While this year’s cold and wet spring led to delays and reduced production of several fruit crops, California’s 2010 kiwifruit crop is poised to be larger than a year ago, thanks to mild temperatures during the fruit-growing period that aided fruit size. Estimates from the California Kiwifruit Commission (CKC) put crop volume for the 2010/11 marketing season at around 7.5 million to 8.0 million trays, about 1.0 million trays over last season or a 15-percent increase. In 2009/10, NASS reported production at 26,000 tons or 52 million pounds. Based on this NASS figure, a 15-percent increase would bring production to around 30,000 tons in 2010/11.

If realized, this will be a second straight year of increased production for the industry and although crop volume will not be a record-breaker, it will be higher than the average crop size over the past decade. The only time NASS reported production going over this projected volume during the past decade was in 2000/01, at 34,000 tons, and in 2005/06, at 37,000 tons. Record production was reported by NASS in 1992/93 at 52,300 tons. NASS will release its first estimate for the 2010/11 California kiwifruit crop in January 2011.

Despite the higher production, the market for California kiwifruit during the 2010/11 marketing season will likely remain fairly strong as the industry expects harvest schedules to fall near normal timing with the crop producing excellent quality and larger fruit size.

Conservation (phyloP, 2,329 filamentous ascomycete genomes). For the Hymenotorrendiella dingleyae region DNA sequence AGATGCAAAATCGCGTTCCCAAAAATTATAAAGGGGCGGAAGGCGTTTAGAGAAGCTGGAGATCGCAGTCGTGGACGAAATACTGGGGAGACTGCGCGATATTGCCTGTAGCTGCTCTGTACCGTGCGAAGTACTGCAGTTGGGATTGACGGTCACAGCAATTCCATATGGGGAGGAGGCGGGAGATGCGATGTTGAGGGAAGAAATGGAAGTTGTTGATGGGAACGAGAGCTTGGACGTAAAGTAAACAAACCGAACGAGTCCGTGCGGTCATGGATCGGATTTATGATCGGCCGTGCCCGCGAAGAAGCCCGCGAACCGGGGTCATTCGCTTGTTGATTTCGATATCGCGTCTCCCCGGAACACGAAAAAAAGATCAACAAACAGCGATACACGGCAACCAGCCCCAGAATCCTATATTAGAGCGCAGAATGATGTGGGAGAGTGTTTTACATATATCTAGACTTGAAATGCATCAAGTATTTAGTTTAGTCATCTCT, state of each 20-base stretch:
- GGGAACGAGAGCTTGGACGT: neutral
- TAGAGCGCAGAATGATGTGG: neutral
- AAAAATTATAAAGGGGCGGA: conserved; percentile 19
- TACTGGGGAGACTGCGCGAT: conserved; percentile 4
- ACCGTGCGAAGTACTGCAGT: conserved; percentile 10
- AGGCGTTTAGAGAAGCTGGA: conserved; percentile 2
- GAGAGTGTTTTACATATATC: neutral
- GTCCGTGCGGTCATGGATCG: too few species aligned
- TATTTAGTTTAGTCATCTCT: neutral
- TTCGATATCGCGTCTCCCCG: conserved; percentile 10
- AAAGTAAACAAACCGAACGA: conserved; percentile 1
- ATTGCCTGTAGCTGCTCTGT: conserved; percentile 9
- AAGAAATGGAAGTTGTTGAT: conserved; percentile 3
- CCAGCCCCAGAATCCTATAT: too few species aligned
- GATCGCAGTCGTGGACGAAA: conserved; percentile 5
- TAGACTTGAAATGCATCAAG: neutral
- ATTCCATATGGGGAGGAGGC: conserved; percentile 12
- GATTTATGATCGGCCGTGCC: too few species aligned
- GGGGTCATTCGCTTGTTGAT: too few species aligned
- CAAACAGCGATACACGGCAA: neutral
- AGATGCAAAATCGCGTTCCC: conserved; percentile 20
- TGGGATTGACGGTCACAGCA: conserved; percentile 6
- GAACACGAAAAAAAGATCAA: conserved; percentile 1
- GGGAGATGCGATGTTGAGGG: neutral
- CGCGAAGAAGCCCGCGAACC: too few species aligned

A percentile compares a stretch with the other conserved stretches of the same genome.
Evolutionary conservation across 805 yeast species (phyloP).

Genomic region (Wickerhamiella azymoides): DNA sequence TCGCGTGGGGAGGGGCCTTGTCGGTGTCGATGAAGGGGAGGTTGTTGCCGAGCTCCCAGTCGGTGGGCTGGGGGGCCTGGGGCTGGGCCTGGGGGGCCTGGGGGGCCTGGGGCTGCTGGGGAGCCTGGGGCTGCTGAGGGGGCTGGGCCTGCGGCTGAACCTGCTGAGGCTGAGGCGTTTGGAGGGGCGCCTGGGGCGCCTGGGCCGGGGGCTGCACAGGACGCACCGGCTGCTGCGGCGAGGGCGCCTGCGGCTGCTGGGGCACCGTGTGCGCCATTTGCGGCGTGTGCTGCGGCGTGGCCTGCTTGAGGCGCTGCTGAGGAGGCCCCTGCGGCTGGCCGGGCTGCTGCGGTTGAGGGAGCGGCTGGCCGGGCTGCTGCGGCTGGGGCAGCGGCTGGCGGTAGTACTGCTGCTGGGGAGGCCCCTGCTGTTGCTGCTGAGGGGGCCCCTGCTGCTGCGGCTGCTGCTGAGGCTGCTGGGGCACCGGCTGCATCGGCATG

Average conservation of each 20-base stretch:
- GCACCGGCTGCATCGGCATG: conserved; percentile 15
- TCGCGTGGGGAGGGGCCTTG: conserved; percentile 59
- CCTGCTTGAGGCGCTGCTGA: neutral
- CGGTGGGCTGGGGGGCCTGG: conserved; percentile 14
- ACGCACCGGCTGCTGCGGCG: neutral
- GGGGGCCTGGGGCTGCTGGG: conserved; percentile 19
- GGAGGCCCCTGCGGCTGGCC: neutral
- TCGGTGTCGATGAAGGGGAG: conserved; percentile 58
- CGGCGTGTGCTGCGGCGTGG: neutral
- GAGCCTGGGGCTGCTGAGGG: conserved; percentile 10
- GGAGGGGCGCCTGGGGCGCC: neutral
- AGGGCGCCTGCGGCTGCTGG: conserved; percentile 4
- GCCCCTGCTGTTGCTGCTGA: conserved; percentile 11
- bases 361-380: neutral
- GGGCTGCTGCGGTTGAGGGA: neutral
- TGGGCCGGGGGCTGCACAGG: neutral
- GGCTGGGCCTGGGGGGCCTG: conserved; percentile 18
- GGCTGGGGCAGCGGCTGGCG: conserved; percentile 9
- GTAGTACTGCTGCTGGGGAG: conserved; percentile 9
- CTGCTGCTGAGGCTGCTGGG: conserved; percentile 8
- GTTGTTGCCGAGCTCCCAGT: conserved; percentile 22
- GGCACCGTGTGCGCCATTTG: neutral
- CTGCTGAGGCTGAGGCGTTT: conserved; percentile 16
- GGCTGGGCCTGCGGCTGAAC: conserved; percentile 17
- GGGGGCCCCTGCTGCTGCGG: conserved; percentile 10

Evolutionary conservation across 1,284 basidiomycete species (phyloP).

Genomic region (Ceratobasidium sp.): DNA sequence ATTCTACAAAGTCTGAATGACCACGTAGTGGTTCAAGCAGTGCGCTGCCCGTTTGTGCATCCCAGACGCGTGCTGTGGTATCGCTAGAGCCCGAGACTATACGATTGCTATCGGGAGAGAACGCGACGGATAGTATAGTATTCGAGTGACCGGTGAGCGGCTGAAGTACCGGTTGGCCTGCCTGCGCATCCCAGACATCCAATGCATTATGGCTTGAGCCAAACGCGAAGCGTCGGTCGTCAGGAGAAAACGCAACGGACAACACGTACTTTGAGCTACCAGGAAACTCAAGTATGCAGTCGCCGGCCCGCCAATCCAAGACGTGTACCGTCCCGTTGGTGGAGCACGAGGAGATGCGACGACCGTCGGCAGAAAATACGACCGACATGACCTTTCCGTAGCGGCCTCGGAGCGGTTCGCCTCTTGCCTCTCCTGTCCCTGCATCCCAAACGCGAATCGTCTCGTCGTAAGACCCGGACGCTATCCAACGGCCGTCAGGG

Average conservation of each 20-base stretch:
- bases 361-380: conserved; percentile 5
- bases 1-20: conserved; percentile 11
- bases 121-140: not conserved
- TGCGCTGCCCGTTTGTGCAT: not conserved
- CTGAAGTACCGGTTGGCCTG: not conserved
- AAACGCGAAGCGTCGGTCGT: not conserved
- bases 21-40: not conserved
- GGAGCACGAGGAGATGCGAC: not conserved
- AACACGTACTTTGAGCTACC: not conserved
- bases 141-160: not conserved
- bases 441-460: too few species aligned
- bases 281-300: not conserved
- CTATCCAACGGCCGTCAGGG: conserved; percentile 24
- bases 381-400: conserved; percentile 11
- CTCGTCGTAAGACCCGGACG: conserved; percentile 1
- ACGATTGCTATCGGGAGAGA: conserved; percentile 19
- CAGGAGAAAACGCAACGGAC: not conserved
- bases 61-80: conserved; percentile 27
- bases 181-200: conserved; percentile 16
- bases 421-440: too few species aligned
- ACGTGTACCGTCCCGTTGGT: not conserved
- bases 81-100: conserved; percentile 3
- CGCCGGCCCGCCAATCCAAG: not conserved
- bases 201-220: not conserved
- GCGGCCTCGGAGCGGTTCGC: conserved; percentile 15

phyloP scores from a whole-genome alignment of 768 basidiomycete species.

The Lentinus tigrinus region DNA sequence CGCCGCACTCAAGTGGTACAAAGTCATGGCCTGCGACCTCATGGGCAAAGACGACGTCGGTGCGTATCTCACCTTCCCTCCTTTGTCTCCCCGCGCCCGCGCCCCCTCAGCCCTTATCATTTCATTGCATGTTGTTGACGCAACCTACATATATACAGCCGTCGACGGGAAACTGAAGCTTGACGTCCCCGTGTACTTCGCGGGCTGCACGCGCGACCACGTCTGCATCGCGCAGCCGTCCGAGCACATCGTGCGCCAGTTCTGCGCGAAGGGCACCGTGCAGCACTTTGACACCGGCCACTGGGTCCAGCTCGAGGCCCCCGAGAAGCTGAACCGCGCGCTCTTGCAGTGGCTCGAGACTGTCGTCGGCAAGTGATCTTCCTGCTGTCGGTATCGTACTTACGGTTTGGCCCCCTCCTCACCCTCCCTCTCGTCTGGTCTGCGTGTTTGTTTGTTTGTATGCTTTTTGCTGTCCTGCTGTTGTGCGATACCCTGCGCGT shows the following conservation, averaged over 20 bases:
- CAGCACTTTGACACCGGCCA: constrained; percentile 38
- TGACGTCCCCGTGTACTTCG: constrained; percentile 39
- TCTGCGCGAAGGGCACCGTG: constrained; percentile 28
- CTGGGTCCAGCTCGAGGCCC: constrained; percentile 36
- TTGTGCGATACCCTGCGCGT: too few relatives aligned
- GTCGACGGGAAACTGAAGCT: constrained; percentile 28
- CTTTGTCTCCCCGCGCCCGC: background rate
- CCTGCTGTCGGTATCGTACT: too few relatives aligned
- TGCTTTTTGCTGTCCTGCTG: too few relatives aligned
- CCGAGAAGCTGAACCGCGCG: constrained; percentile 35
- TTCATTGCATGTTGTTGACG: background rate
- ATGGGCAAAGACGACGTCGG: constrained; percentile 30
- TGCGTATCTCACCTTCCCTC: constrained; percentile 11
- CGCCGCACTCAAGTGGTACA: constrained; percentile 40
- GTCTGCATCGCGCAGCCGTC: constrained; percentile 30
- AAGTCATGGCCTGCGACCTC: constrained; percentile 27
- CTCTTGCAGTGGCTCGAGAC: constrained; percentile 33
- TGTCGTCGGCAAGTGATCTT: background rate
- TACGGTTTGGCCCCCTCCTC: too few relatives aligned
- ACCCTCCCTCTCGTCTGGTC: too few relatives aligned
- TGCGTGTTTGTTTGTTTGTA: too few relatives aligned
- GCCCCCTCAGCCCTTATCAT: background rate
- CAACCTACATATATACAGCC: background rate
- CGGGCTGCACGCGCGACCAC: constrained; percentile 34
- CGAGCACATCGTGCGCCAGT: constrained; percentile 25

During the previous season (2009/10), fruit were uniformly shaped, free of blemish, and generally larger in size than fruit produced in 2008/09, boosting both domestic and international demand and pricing of the crop. At $1,470 per ton in 2009/10, grower prices for California kiwifruit averaged 66 percent higher than in 2008/09 despite an increase in overall supplies (domestic production and imports).

Based on AMS data, cumulative shipments of California kiwifruit for the current season through early November lagged in volume from those of the previous season for the same period by 58 percent. While a few growers started harvest in early October most held off until fruit sugar contents were at the required harvest level.

As a result, California supplies did not show adequate volumes until around mid-October. Lingering supplies arriving from Chile and New Zealand during the first few weeks in October were larger compared with the same period last year, but California kiwifruit prices held almost nearly the same as last year’s. Free-onboard (f.o.b.) shipping-point prices for California kiwifruit in the Central and Northern San Joaquin Valley opened for the 2010/11 season during the week ending October 30, with those in the size 27 category ranging from $15.10 to $16.10 per 9-kilogram (or 19.8 pounds) container loose of the Hayward variety. Opening prices for size 27’s during the previous season (2009/10) were reported higher at $16.1-$17.3 on the week ending October 17, 2009 but prices by the end of the month had moved closer to this season’s opening prices at around $15.5-$16.5. This season’s opening f.o.b. prices for size 30’s and 33’s ranged from $14.8-$15.1 per 9 kilogram container loose, Hayward variety. Last year the same time, f.o.b. shipping-point prices in this size range were reported at around $14.1-$15.5.